Rebecca Witter, Ph.D.

Research & Teaching Interests:

The dynamic intersections (material, political, and symbolic) between society, economy, and environment; environmental justice and environmental conservation; tenure relations, dispossession, and commoning; hunting and other human-wildlife relations; transdisciplinary, ethnographic, and collaborative methodologies for the co-production of knowledge; indigenous rights; feminist theory; and critical development studies

 2020 College of Fine and Applied Arts Outstanding Teaching Awardee


  • Ph.D. 2010, Environmental Anthropology, University of Georgia, Athens GA, USA
  • B.A.  1998, International Studies, University of North Carolina, Chapel Hill NC, USA


  • Principles of Sustainable Development (SD 2400)
  • Development Theory and Practice (SD 2700)
  • Environmental Justice (SD 2800 and SD 4549, co-listed and co-taught with Dr. Dana Powell)
  • Conservation and Development (SD 3365)
  • Gender, Inequality, and Sustainable Development (SD 3475)
  • Sustainability and Creative Practice (SD 3536, co-listed and co-taught with Dr. Jim Toub in Art)
  • Environment and Development in the Global South (SD 3700) 


Rebecca Witter is an Assistant Professor of Sustainable Development at Appalachian State University. Trained as environmental anthropologist and political ecologist, she positions her scholarship at the intersections between culture, power, environment, and development. Before joining the faculty at Appalachian, Witter held a postdoctoral fellowship at the Institute of Resources Environment and Sustainability at the University of British Columbia and received her PhD in Environmental Anthropology at the University of Georgia. Witter’s long-term research examines how people experience and respond to conservation-related dispossession in southern Africa. This work focuses on the history of conservation implementation, changing relations to land and labor, and the politics and meanings of illegal wildlife hunting in the cross-border region comprised by the Limpopo National Park in Mozambique and the Kruger National Park in South Africa. She has also critically assessed the politics of global environmental decision-making, in particular the integration of Indigenous Rights in protected area policy and practice. More recent research, undertaken with the Eastern NC Environmental Justice Collaborative (EJ Co-Lab) and supported by a Chancellor’s Innovation Scholars Grant and an RIEEE Concert Award, assesses water, social resilience, and environmental care in the context of bioenergy development, specifically biomass and biogas.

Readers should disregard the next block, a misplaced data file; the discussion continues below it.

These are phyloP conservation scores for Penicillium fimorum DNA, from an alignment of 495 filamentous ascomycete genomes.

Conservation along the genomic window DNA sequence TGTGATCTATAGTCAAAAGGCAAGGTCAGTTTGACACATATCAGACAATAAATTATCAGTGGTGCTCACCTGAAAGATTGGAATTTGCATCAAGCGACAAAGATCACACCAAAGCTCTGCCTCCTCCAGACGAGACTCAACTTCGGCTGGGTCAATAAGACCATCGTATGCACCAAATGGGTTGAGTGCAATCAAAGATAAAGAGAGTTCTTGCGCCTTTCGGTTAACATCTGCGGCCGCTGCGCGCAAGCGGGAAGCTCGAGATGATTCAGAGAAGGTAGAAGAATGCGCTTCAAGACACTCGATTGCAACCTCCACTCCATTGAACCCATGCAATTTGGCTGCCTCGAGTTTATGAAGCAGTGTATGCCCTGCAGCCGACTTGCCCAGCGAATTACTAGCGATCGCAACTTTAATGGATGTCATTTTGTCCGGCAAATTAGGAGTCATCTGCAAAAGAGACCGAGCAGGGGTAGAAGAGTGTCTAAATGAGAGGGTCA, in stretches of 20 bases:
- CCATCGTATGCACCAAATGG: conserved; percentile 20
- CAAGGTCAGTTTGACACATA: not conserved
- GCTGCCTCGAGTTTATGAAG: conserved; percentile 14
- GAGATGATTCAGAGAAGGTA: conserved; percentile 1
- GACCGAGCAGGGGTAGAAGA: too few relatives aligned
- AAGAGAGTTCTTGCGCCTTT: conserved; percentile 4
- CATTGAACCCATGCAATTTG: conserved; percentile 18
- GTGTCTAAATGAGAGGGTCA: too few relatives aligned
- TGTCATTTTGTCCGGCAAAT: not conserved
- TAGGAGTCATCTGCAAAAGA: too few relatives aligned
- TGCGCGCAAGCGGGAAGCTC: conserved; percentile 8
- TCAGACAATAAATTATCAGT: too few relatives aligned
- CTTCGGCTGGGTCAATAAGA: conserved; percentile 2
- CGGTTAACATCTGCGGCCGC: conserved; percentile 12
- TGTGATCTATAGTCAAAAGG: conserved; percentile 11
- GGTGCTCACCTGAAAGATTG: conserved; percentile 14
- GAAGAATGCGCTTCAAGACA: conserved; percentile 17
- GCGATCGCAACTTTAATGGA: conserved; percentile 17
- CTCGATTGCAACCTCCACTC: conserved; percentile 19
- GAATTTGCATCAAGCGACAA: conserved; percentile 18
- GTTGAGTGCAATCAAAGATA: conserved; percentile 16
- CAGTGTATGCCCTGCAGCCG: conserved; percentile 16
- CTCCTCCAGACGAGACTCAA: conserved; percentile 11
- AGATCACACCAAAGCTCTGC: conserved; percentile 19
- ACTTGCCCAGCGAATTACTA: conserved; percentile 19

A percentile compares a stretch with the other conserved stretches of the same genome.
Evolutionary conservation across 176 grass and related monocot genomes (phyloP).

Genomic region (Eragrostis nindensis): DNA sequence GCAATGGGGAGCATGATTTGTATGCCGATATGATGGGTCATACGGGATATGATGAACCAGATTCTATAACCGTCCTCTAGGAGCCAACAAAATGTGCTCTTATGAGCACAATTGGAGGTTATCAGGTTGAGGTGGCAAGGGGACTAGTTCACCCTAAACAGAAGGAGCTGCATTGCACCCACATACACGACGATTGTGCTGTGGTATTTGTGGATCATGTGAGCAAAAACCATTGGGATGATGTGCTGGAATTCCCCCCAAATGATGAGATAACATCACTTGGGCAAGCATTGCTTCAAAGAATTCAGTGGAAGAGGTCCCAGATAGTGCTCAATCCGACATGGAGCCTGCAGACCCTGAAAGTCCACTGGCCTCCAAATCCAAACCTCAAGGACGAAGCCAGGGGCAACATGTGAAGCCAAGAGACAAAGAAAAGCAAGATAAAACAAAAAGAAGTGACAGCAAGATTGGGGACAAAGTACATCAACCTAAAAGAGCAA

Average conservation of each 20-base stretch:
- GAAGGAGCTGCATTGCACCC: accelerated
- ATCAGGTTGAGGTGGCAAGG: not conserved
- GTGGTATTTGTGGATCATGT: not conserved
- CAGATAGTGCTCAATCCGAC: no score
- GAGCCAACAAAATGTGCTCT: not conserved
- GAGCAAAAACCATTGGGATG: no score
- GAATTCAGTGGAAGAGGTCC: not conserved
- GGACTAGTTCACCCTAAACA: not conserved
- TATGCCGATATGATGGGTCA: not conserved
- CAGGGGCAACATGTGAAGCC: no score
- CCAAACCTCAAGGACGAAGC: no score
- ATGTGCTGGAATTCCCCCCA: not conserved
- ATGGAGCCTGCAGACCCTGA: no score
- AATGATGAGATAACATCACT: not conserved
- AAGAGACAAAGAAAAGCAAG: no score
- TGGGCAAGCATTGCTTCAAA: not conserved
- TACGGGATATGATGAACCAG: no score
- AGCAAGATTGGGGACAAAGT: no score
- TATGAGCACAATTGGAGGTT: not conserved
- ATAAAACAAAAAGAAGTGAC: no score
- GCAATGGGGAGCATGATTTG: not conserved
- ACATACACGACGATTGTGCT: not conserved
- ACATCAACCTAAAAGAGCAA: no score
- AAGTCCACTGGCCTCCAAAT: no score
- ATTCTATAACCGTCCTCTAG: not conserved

Representative Publications

Witter, R. and D. Powell. Forthcoming. Phantoms within and beyond the frame:  Stirrings of justice amidst specters of rural capitalism. Engagement: A blog published by the Anthropology and Environment Society.

Witter, R. 2021. Rhinos as “the mine” and the fugitive meanings of illegal wildlife hunting. Conservation and Society.

Witter, R. 2021. Why Militarized Conservation may be Counter-productive: Illegal Wildlife Hunting as Defiance. Journal of Political Ecology 28(1): 175–192.

Witter, R. and T. Satterfield. 2019. Rhino poaching and the “slow violence” of conservation-related resettlement in Mozambique’s Limpopo National ParkGeoforum 101: 275–284.

England, L. J. Carlisle, R. Witter, D. Davidson, L. Holman, and D. Powell. 2019. Storying Climate Change at Appalachian State UniversityPracticing Anthropology 41 (3): 21–26.

Witter, R. and T. Satterfield. 2018. The Ebb and Flow of Indigenous Rights Recognitions in Conservation PolicyDevelopment and Change 50 (4): 1083–1108.

Ekblom, A., M. Notelid, and R. Witter. 2017. Negotiating identity and heritage through authorised vernacular history, Limpopo National ParkJournal of Social Archaeology. 17(1): 49–68.

Witter, R., K. Marion-Suiseeya, R. Gruby, S. Hitchner, E. Maclin, M. Bourque, J. Brosius. 2015. Moments of Influence in Global Environmental GovernanceEnvironmental Politics.

Witter, R. and T. Satterfield. 2014. Invisible Losses and the Logics of Resettlement CompensationConservation Biology 28(5): 1394-1402.

Corson, C., R. Gruby, R. Witter, S. Hagerman, D. Suarez, S. Greenburg, M. Bourque, N. Gray, and L. Campbell. 2014. Everyone’s solution? Defining and re-defining protected areas through the Convention on Biological DiversityConservation & Society 12: 190-202.

Witter, R. 2013. Elephant-induced displacement and the power of choice: Moral narratives and conservation related resettlement in Mozambique’s Limpopo National ParkConservation & Society 11: 406-419.

Hagerman, S., R. Witter, C. Corson, D. Suarez, E. Maclin, M. Bourque, L. Campbell. 2012.  On the coattails of climate? Opportunities and threats of a warming Earth for biodiversity conservationGlobal Environmental Change 22:724-735.

Russell, D., R. Ashley, J. P. Brosius, R. Witter, M. Welch-Devine, K. Spainhower, and R. Barr. 2010. People, Trees and Parks: Is Agroforestry In or Out? Journal of Sustainable Forestry 29:451-476.



Department: Sustainable Development

Email address: Email me

Phone: (828) 262-3008

Office address
216 Living Learning Academic